Wednesday, January 8, 2014

The Value of Life

Not long ago, we were driving to our land to check on the construction of our home. The road is one of the few "highways" in the country, so the speed of travel and diversity of vehicles makes my heart race, my hands grab the handholds, and my husband wish the trip could just be over.

A pair of motos came whizzing by us loaded with teenage boys. Oh boy, I thought, we'll see an accident soon. Not two minutes later the view in our windshield was brake lights and the body of a young man cartwheeling through the air.

We came upon the scene, and my husband got out to help as I and the kids prayed. I finally turned around to see some men dragging a badly injured young boy to the side of the road. They left all of the crashed vehicles, but had to get him off the road.

I was stunned. Didn't they know that could injure him further? Why in the world wouldn't they wait for help to move him instead of dragging him by one arm? Then it hit me: he was in more danger on the road than he was from being moved.  Someone could have run over that boy without a second thought. Besides, who was going to come and help him? At times, the value of life in Cambodia is so low I feel hopeless for change.

His friend loaded him onto another moto and another friend jumped on behind. We followed them down the road to a nearby hospital. A nurse was urging him to come in. He wouldn't.

How could he know if the doctor would really help him instead of, at best, give him limited treatment for a huge fee, or, at worst, make him worse so more treatment would be needed. More fees...

We helped as best we would, amazed that the young man was lucid enough to even move. He had not been wearing a helmet, and I couldn't even let myself imagine how hard he had hit the ground.

Finally, we continued on. His mother was on the way.

After surveying the work being done on our house, we were chatting with several villagers when I heard my husband shout at me to grab our son and run! We barely escaped being run over by one of the dump trucks backing up to dump more dirt on the village road. The truck never stopped.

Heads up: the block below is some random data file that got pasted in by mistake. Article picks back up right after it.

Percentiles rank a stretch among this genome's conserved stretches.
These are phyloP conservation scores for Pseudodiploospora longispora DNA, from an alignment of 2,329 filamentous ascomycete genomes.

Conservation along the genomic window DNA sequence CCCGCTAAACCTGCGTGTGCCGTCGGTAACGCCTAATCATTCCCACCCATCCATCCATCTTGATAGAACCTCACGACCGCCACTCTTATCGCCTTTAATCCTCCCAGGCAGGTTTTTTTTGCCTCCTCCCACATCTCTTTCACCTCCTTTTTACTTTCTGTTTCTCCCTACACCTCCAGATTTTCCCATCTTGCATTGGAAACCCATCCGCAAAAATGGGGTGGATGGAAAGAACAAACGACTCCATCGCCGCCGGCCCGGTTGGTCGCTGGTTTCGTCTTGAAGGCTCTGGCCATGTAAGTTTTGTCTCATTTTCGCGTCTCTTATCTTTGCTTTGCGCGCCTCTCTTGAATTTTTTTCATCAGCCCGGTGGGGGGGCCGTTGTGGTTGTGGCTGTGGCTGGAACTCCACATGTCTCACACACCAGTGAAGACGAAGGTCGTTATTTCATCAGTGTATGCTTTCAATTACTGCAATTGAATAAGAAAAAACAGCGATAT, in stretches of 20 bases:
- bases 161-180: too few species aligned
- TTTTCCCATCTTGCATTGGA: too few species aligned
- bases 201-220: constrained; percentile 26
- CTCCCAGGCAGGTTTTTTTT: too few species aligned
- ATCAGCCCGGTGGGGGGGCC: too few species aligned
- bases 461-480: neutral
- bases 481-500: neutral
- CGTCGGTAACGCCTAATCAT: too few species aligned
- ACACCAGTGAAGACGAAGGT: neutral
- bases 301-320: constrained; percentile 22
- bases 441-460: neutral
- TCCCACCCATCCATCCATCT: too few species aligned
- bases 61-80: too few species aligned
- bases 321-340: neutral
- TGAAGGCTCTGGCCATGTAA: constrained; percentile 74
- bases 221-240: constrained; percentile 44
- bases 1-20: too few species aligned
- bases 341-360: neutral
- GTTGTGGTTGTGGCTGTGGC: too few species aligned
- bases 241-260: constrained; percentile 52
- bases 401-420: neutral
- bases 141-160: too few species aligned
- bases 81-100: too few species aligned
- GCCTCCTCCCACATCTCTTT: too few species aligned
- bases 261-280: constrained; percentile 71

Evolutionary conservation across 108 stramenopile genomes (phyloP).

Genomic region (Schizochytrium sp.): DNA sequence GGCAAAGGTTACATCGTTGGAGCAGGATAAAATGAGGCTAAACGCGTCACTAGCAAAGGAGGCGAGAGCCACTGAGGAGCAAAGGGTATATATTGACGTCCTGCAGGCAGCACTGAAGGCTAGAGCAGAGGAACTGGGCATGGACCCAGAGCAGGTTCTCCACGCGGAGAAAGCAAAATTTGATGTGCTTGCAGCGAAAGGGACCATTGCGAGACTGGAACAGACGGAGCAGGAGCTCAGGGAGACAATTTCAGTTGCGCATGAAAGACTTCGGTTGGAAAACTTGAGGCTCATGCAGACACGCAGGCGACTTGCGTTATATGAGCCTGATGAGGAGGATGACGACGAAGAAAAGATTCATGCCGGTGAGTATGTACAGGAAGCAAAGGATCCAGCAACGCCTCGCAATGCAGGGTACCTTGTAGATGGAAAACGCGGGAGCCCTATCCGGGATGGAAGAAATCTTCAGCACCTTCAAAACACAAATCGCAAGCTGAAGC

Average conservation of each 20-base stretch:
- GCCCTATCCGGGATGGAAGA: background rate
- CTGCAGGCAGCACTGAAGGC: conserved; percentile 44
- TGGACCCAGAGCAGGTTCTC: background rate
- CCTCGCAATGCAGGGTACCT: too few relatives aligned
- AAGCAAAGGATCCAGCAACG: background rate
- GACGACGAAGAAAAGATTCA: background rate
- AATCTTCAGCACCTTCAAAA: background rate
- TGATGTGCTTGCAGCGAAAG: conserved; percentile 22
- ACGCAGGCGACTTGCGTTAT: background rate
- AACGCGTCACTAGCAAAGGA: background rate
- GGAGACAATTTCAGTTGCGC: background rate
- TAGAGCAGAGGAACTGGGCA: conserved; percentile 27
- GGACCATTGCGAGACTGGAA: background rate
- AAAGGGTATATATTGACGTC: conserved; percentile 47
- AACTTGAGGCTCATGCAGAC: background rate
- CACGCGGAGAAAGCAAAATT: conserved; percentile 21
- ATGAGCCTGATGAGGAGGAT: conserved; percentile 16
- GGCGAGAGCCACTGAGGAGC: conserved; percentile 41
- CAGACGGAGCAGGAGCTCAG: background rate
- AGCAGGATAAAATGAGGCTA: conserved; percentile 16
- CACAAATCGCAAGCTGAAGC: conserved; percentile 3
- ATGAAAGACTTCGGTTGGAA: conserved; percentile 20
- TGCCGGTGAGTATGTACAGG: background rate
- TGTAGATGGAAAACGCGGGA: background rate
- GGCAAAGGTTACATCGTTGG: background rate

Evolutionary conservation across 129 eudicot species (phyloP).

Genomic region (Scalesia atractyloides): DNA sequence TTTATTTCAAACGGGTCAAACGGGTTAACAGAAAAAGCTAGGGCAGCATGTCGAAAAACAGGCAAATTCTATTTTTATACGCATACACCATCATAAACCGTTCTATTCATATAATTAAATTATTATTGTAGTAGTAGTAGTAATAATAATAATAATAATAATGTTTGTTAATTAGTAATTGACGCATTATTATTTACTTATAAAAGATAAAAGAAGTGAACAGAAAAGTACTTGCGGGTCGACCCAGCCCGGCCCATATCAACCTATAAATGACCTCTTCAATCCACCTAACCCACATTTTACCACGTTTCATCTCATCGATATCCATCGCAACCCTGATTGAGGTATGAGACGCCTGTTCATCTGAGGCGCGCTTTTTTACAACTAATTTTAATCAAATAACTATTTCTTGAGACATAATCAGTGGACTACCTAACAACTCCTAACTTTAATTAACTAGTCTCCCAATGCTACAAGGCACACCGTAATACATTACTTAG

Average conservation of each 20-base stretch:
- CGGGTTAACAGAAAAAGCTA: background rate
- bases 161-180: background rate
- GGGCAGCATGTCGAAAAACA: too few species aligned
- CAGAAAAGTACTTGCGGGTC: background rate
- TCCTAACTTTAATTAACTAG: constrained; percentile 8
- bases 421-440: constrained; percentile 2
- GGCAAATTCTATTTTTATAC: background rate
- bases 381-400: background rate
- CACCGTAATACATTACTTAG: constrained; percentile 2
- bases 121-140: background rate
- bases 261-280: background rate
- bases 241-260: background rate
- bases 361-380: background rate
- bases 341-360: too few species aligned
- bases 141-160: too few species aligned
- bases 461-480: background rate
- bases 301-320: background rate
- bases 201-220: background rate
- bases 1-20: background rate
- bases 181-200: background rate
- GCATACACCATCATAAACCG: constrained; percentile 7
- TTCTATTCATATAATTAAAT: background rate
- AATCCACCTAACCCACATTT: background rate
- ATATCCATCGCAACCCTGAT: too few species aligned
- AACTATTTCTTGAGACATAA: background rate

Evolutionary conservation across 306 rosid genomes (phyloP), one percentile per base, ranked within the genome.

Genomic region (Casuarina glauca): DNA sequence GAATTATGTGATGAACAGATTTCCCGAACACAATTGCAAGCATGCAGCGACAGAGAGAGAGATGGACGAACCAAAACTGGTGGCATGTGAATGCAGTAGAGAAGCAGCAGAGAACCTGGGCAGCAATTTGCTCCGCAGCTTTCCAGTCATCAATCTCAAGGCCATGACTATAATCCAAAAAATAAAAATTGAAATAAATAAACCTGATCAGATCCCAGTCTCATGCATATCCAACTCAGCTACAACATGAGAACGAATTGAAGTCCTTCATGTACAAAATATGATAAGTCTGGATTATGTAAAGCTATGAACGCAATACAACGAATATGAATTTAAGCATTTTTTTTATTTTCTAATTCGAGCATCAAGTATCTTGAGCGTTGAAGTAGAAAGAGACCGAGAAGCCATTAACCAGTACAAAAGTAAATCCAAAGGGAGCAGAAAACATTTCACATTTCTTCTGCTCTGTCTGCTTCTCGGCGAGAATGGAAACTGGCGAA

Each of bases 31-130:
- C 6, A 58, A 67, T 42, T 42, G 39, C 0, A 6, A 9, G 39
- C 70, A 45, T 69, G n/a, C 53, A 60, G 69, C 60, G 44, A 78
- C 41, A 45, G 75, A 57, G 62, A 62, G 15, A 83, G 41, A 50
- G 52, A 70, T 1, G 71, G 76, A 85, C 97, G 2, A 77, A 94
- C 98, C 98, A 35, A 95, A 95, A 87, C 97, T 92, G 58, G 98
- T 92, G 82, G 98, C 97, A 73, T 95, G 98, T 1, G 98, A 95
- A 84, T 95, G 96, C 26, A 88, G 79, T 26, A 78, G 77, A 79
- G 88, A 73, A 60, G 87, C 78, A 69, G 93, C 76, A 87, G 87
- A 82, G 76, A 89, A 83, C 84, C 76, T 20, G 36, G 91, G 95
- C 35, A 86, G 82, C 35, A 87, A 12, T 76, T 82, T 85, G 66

My husband was livid (which means he was frowning - that man has unbelieveable self-control). He calmly spoke with the truck driver, "You could have killed someone."

The driver shrugged and walked off.  I could not believe his indifference. Yet, here it was again: this shocking devaluing of human life. But, why am I surprised?

Don't I see it every day?

In the children being raised by nannies who beat them
In the wives whose husbands are publicly cheating on them
In the factories who refuse to pay a living wage
In the number of men who rape in this country (1 in 4)
In the brothels and massage parlors 
In the brick factories, home to so many slaves
In the buying and selling of children's bodies

Today, a friend posted a music video on Facebook that really spoke to this continually heartbreaking reality. I hope it encourages your heart like it did mine. And, please, please, please continue to pray for God to shine here in Cambodia.

Bluetree Cambodia Music Video

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